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Friday, March 30, 2012

Son of Bt Merah worker dies: How many lives must be lost before Putrajaya gets it - Fuziah


Son of Bt Merah worker dies: How many lives must be lost before Putrajaya gets it - Fuziah
Beleaguered Prime Minister Najib Razak's pet Lynas project suffered a new blow when Cheah Kok Leong, the son of a worker at the by-now defunct Asian Rare Earth plant in Bukit Merah, Perak, passed away on Thursday night.
"How many more lives must we lose before Putrajaya learns its lesson? My heartfelt condolences to Kok Leong's family. I will do my best to stop Lynas so that not even one family in Kuantan will have to go through the same kind of suffering as his mother Lai Kwan has in Bukit Merah,"  PKR vice president Fuziah Salleh told Malaysia Chronicle.
She plans to visit the family on Saturday.
The 29-year-old Kok Leong had died at the Ipoh Hospital from a serious bacterial infection. According to his family, he had been suffering from fever and cold for two days before they admitted him.
“We tried to calm him down and told him not to be afraid, and let the doctor examine him. He then held my hand and leaned on my shoulder,” his sister Lai Sun was reported as saying. “When he died, his arms and legs turned black and blue.”
Forcing Lynas on the people
While the Malaysian regulator Atomic Energy Licensing Board and Najib claim that Lynas and Bukit Merah are two completely different risks, few Malaysians especially Kuantan residents are convinced. Kok Leong's death is unlikely to reassure them either.
Last month, in a shock show of force, more than 20,000 Malaysians from across the nation went to Kuantan to protest the Lynas refinery. The Himpunan Hijau 2.0 rally was spearheaded by PKR MP for Kuantan Fuziah Salleh, environmental groups and Kuantan residents.
But despite the clear signal from the people, Najib seems determined to push the project through. Lynas itself has told the foreign press that the time line for the Gebeng plant to begin operations was still intact.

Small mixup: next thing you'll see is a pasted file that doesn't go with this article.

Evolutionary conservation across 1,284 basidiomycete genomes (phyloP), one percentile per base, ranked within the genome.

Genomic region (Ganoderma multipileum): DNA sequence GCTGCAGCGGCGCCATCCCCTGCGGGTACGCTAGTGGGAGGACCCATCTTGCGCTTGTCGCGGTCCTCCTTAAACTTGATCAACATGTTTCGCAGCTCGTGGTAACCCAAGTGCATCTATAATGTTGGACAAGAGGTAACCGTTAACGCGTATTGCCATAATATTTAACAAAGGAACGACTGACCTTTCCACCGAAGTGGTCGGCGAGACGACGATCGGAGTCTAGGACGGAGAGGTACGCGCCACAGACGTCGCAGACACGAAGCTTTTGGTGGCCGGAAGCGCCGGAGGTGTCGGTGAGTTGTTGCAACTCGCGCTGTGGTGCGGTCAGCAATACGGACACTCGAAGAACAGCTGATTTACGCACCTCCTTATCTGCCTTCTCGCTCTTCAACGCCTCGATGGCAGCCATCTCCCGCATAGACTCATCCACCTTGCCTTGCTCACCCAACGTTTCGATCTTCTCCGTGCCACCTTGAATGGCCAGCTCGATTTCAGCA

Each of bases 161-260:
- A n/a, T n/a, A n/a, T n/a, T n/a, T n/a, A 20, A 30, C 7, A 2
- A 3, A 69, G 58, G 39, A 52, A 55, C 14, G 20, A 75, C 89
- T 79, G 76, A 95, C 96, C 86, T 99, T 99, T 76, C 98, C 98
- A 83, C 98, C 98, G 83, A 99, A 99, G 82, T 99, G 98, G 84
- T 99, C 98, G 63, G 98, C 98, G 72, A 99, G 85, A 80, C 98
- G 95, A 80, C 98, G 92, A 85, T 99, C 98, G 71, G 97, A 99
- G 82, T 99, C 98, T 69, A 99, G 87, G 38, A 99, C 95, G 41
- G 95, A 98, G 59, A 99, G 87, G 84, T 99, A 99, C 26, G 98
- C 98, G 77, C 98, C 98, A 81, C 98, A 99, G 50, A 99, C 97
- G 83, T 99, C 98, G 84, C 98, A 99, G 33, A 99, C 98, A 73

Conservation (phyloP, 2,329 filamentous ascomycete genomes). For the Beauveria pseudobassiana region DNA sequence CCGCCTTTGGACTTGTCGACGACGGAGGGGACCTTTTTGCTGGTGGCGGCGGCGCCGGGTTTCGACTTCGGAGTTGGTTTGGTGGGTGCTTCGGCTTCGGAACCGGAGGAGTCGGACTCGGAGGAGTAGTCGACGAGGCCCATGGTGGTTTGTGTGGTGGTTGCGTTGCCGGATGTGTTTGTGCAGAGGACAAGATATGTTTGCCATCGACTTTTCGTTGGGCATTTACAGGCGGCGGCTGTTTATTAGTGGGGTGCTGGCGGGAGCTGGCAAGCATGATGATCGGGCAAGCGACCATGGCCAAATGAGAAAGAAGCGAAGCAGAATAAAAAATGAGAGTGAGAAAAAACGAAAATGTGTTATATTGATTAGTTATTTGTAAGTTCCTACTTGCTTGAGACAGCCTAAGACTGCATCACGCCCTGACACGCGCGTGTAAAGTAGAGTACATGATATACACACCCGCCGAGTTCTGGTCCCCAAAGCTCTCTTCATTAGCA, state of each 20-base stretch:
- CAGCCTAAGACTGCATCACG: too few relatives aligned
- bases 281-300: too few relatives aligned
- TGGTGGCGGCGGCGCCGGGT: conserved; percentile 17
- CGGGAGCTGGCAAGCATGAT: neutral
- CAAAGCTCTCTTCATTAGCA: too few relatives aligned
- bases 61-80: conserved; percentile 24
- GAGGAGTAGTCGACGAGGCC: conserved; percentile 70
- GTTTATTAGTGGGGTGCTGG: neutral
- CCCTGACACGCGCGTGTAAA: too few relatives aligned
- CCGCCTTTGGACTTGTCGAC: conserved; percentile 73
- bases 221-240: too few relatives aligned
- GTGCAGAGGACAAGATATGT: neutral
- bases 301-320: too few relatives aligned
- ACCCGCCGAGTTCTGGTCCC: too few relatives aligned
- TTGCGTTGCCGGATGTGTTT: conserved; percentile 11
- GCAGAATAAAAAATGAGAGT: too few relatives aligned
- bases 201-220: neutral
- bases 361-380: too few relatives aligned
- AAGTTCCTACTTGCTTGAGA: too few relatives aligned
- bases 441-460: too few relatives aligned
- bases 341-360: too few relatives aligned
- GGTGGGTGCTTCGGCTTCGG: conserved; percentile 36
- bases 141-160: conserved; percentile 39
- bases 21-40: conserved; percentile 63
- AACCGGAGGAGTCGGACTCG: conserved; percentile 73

But Malaysian still want an explanation as to why their country should accept such a project when Australia - a continent many folds larger - had totally rejected it.
USD100mil and yet not enough to buy back lost lives and health
In the Bukit Merah case, where Mitsubishi had to spend more than US$100million de-toxify the area, Kok Leong's mother had worked a s bricklayer at the ARE plant. Now 69, Lai Kwan had quit when she heard that her employer was producing radioactive waste.
Lai Kwan has previously told the NYT that while pregnant she was asked by ARE to take unpaid days off when particularly dangerous consignments of ore were arriving.
Kok Leong was underweight at birth and frequently suffered from asthma. He was also afflicted with Down's syndrome, cataracts and had a hole in his heart.
“She has spent the last 29 years washing, dressing, feeding and otherwise taking care of her son from that pregnancy... she and other local residents blame the refinery for the problems, although birth defects can have many causes,” the NYT reported.
Malaysia Chronicle

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